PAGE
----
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Let’s be honest, it can sometimes be hard to wrap your head around wine terminology and the phrases and words we use to describe a wine’s taste, the production process from grape to glass and everything in between. Whether you’re describing the wine’s tannins, depth, maceration or concentration, knowing what the terms mean will enable you to not only improve your personal experience with wine, but also to impress others with your newfound knowledge. And who wouldn’t want to do that?

When we think about our language, there are hundreds of possible ways to describe and explain wine. We’ve compiled a list of some of the most common and useful phrases to put you well on the way to becoming a wine connoisseur.

Acidity: People talk about the ‘acidity’ of wine and it’s a term you’ll often come across. The usual types of acid found in wine include tartaric and malic. Usually, white wines are at a lower pH level than reds, making them more acidic. To put it into context, the pH of water sits at seven, whereas wine will be around 3-4 on the pH scale. A wine high in acid will taste tart and crisp and if it’s too acidic perhaps will taste sour, whereas a low-acid wine will feel smoother on the palate.

Aroma: This one is quite simple, with a wine’s aroma referring to its smell. Some common aromas associated with wine include: various fruits, herbs and spices, chocolate, floral and more.

Austere: If you come across this term when you see a wine being described, it means that it’s generally just not good. If a wine is austere it will be hard on the palate with a high acidity, lack of fruity flavours, sharp and generally unfriendly, so stay away.

Body: To describe the body of the wine is to describe its weight and feel. You may hear a wine labelled as light, medium or full bodied, with each referring to a different type of density. Several factors to think about when considering the body of a wine are the grape variety, alcohol level and sweetness. If a wine is fuller bodied, it’s usually higher in alcohol.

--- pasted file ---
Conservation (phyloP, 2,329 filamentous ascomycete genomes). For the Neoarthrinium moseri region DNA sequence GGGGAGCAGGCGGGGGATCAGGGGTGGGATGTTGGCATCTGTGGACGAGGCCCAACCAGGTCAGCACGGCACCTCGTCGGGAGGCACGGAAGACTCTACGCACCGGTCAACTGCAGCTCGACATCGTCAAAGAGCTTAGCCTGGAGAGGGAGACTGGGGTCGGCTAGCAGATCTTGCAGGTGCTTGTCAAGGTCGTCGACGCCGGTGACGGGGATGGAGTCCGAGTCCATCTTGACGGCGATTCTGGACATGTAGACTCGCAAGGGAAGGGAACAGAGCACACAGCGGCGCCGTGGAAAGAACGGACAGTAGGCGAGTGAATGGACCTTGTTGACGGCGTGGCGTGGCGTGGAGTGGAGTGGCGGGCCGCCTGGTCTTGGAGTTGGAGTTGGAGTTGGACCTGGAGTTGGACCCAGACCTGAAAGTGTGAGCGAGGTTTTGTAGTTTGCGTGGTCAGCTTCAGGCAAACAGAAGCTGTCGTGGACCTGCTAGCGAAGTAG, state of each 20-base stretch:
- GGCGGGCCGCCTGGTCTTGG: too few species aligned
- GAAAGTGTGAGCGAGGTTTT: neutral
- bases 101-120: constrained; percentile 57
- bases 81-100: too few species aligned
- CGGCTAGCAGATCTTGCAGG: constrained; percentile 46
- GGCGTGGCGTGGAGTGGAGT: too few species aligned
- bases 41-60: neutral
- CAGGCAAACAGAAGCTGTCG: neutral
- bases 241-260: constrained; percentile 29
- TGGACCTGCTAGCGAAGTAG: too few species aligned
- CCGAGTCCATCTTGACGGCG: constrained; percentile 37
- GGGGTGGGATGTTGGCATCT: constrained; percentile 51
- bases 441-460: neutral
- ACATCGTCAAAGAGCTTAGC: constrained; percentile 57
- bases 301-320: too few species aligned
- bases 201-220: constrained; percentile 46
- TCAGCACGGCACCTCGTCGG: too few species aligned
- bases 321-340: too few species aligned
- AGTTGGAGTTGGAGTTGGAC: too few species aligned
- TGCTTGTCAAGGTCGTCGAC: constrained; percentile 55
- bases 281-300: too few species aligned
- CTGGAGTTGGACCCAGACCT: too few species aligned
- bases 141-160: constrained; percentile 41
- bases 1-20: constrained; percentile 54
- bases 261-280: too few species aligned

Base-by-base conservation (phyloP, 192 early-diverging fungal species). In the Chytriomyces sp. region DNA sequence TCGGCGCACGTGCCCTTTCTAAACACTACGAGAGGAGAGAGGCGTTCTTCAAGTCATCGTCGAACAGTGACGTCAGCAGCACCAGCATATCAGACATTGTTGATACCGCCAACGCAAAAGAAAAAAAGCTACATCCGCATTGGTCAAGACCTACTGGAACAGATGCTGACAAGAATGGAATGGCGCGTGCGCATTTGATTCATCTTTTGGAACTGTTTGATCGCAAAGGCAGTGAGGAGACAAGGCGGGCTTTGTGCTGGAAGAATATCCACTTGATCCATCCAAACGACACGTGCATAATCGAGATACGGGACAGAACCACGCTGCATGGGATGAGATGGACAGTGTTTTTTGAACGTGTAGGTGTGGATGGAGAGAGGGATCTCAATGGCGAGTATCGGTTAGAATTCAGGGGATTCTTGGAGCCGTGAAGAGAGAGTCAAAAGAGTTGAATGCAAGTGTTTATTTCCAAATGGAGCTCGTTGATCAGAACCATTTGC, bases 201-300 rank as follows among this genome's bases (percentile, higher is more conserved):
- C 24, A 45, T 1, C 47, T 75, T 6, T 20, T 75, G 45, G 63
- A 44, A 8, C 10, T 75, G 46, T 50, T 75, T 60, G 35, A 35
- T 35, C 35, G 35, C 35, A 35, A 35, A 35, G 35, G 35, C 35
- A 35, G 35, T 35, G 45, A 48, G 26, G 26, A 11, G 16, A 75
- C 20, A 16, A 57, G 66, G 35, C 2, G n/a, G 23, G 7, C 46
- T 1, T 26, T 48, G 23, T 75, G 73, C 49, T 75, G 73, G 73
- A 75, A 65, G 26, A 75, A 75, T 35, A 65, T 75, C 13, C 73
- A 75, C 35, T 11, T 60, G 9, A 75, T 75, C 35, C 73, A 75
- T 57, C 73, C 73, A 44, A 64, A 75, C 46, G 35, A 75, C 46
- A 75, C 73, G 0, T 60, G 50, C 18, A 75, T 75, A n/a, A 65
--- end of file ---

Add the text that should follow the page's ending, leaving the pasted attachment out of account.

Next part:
To let breathe / decant: These two terms go hand in hand. To allow a wine to ‘breathe’ is to expose it to air and let it sit for a period of time before pouring. Often a decanter is used to aerate the wine and allow it to fully breath – this improves the scent, flavour profile and texture of the wine. There are many decanting products on the market but simply pouring your bottle into a wide-bottomed glass or crystal vessel will do the trick.

Complex: If a wine is described as complex, it basically means there are many different flavours and aromas happening within the bottle. This is an important quality that all great wines have. Often the flavour will change from the time the wine hits your lips to the time you swallow. Keep in mind, if you describe a wine as complex make sure you can explain how …or just use another word from this list.

Oaked / oaky:  This is an important factor when it comes to wine and is a quality that wine-lovers like to discuss. If a wine sits in an oak barrel it will take on certain qualities and aromas of that barrel, adding a distinctive scent and even taste to the wine. Smoky, toasty, buttery and vanilla are just some of the characteristics that an oak barrel can transfer to a wine, with barrels from different countries giving off different aromas.

Tannins: When sipping on wine (red in particular) you’ll often hear the term ‘tannins’. But what exactly are tannins? They are found in many different plants and fruits and are responsible for that chalky, bitter taste you get if you bite into an unripe plum or grape, for example. Tannins are extracted from the skins and stems of a grape and when coupled with acidity and alcohol they help make a wine what it is. If a wine is described as being overly tannic, it refers to the wine tasting bitter and leaves the mouth feeling dry.

Vibrant: A vibrant wine is a good wine. It means that the wine is fresh, lively and zesty with sharp aromas, good acidity and a rich flavour profile.

With the inclusion of this wine terminology in your vernacular you’ll be sure to impress others the next time you’re sipping a bold shiraz or an oaky chardonnay. There are thousands of terms out there to use in regards to wine, but start off with these and you’ll be well on your way to becoming a wine-whiz.


Tags

Hunter Valley, New South Wales, Wineries.


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